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Sewing With Knits

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Sewing Sweater Knits with Confidence

Here’s the know-how you need when handling knits, from meshy, open-weave fabric to chunky woolens
Threads #123 – Feb./March 2006
It’s much faster to sew a sweater than to knit one. Once you know how to handle soft, loosely knit fabrics, you can trade your knitting needles for sewing needles. (Sweater: Kwik Sew 2856)

Among my favorite creative projects is sewing sweater knits. They’re comfortable to wear, quick and easy to sew and have a tactile quality unlike the ubiquitous flat wovens and knits so many of our clothes are made of. These distinctive fabrics include knits with lacy patterns, ones with a secondary design in an additional yarn (often, this pattern is visible primarily on the right side of the fabric), or fabrics knit from textured yarns. (Wool jersey knits, though “sweatery” in feel, aren’t included in this category because of their flat surface and tight weave.) The open-weave structure and the lofty, fuzzy, or hairy surface of true sweater knits call for special sewing techniques. 

To guide you in creating the most appealing garments sewing sweater knits, I’ll show you how to select appropriate pattern styles, seams and seam finishes, and edge treatments. With these techniques at your fingertips, you can create a whole wardrobe of sweaters that will make you look forward to cooler weather. 

Treat yardage as you would a fine sweater

As with any fabric, it’s important to test a swatch of your sweater-knit fabric for colorfastness and shrinkage before cutting and sewing. I recommend treating these sometimes unstable fabrics as you would a fine sweater: Hand-wash them in cool water with a drop of baby shampoo, rinse them well, and lay them flat to dry. 

Next, test your fabric for iron temperature. Many sweater knits contain synthetic fibers that may not tolerate much heat. Begin with the lowest setting on your iron, plenty of steam, and a press cloth. Gradually increase the iron temperature; when the fabric begins to curl or lose its distinctive sponginess, the iron is too hot. You may find that steam without pressure flattens or creases the fabric as desired. Simply hold the iron above the fabric until the steam permeates the fibers, then gently press the fabric with your fingers. Always allow sweater knits to cool before moving them from the ironing surface.

Simple designs are best for sewn sweaters

The most appropriate patterns for sweater-knit fabrics have minimal seaming, and seams that are vertical rather than horizontal. Good choices are styles that look like purchased sweaters: cardigans, pullovers, cowl necks, jackets, and sweater coats. The ribbed structure of sweater knits enables the fabric to stretch horizontally and is what makes sweaters so comfortable. By avoiding horizontal seams that go around the body, you allow that stretch to perform its work uninhibited. On the other hand, you may need to stabilize horizontal seams, such as shoulder seams, that will receive stress during wear.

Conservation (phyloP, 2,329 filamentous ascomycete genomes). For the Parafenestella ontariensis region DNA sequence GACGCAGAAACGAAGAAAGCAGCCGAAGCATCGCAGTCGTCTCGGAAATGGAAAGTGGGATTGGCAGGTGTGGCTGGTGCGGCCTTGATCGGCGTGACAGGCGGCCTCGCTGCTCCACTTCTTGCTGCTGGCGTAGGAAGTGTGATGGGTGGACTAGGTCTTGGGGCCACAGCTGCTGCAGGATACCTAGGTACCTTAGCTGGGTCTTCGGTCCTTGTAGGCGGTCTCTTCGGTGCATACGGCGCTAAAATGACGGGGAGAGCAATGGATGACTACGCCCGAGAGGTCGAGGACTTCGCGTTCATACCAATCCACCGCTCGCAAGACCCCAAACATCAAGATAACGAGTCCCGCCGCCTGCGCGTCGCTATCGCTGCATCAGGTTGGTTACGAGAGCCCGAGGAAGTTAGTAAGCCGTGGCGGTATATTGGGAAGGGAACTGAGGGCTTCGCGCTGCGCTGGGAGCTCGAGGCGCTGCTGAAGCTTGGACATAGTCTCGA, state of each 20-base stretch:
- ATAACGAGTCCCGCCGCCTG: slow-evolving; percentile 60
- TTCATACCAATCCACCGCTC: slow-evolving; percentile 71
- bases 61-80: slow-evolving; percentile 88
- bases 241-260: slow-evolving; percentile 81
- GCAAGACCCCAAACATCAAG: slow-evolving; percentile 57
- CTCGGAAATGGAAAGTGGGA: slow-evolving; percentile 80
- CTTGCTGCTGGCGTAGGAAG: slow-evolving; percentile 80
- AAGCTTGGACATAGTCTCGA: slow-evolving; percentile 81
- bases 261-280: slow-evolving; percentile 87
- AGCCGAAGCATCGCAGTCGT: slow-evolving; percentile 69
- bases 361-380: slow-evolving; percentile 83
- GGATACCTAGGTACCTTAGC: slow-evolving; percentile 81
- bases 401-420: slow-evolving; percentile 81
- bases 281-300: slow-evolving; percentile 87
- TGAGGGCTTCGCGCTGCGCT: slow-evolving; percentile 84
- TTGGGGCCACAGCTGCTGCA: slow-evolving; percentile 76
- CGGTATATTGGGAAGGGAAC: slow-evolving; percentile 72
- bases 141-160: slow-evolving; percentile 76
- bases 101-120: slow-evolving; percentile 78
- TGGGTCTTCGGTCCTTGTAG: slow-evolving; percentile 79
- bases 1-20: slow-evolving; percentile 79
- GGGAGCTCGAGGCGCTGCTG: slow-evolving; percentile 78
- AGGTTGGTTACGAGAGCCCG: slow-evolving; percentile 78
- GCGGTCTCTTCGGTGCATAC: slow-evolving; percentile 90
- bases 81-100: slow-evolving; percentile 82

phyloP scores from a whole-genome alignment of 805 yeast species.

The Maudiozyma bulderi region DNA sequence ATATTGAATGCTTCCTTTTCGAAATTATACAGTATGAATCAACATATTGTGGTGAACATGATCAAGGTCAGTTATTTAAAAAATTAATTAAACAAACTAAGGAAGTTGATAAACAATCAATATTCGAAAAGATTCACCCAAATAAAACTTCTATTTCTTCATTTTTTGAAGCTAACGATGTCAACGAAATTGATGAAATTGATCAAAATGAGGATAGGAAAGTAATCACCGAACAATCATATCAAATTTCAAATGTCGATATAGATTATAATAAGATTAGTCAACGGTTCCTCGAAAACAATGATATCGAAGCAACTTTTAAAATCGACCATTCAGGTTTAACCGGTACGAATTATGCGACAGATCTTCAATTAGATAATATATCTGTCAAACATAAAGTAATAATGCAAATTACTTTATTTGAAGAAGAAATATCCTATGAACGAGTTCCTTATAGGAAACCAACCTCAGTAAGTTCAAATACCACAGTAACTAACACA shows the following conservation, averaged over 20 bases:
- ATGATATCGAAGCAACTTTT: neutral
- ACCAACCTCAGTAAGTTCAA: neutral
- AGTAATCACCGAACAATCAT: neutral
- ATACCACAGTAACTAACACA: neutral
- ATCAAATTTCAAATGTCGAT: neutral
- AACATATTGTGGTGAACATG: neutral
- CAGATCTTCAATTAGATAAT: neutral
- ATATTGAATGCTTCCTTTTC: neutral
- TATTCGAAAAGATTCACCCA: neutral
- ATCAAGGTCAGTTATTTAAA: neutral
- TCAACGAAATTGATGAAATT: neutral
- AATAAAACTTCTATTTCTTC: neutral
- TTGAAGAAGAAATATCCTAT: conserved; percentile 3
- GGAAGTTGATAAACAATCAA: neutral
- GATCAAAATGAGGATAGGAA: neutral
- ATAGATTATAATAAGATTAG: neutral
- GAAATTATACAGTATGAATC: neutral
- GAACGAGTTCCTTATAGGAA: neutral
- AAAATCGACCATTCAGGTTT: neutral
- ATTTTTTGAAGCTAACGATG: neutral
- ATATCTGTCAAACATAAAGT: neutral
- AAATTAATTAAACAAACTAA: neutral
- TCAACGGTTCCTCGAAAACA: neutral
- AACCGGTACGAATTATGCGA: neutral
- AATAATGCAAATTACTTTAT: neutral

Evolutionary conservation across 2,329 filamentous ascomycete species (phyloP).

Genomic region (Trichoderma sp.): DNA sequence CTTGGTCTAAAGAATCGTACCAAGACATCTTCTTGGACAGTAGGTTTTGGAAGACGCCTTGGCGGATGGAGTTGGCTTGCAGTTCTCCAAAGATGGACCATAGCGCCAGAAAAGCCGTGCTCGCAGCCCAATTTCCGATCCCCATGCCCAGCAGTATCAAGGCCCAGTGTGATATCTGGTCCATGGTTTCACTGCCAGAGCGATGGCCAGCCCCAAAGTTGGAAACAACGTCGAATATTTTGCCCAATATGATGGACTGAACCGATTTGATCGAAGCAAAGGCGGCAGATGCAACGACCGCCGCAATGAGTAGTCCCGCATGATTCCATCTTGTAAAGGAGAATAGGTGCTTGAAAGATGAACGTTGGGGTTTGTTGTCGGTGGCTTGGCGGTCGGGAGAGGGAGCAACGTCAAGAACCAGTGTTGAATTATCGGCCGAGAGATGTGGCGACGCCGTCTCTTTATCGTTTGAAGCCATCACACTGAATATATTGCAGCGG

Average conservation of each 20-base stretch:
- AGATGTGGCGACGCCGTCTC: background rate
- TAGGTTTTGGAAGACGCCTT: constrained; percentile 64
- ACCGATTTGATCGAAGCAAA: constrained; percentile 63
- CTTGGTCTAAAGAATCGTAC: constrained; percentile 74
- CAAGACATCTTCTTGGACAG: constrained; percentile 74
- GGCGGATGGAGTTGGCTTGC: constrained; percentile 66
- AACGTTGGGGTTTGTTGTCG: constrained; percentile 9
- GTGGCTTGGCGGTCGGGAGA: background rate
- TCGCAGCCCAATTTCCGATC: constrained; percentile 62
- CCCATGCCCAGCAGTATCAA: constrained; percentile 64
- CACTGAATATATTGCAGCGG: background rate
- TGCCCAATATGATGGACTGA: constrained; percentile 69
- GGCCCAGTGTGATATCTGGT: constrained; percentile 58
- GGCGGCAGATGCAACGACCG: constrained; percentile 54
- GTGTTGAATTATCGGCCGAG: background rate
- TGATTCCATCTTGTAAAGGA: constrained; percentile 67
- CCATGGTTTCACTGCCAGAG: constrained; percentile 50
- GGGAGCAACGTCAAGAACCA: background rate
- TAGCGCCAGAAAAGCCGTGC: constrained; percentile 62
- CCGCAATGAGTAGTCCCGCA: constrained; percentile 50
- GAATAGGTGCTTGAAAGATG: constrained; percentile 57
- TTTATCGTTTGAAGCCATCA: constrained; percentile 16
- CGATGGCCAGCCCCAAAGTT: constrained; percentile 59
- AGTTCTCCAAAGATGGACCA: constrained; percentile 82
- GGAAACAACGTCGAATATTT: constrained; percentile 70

Although sweaters tend to rely upon the fabric’s stretch and drape for their shaping, you can use darts (opt for vertical rather than horizontal ones) or princess seams to further sculpt the garment. 

Most sweater knits are best stitched with a regular sewing machine; serged seams are less secure because they can slide off the edge of an open-weave fabric. On the following pages, I’ll show you the straightforward and speedy techniques that will enable you to make a cozy sweater in an afternoon.

Use freezer paper to make stabilizing templates 

Some sweater knits have a tendency to curl or spread when cut. To stabilize the fabric during cutting and construction, make a template of each pattern piece—minus seam allowances—out of grocer’s freezer paper; for any piece cut on the fold, make a full template of the piece. 

use freezer paper when sewing sweater knits

Using a dry iron, press the shiny side of the paper onto the wrong side of the uncut fabric. This paper template will remain in place during construction, stabilizing the fabric as you sew. Stitch just outside the cut edge of the paper, completing all major seams before gently removing the paper from the knit. 

As a shortcut, make small templates for the trickiest areas of a garment. For example, inserting a set-in sleeve can be made easier by cutting a template of the shape of the cap of the sleeve as shown above. This template needs to be only about 2 inches wide. Make another for the armscye, again about 2 inches wide. 

great top for sewing sweater knits
Designer looks without the designer price tag. A colorful knit and basic pattern yield an up-to-date style. (Sweater: Kwik
Sew 3361)

Seams should stretch… 

To prevent seams from breaking when a sweater-knit garment stretches, use a zigzag stitch—it has the give you need.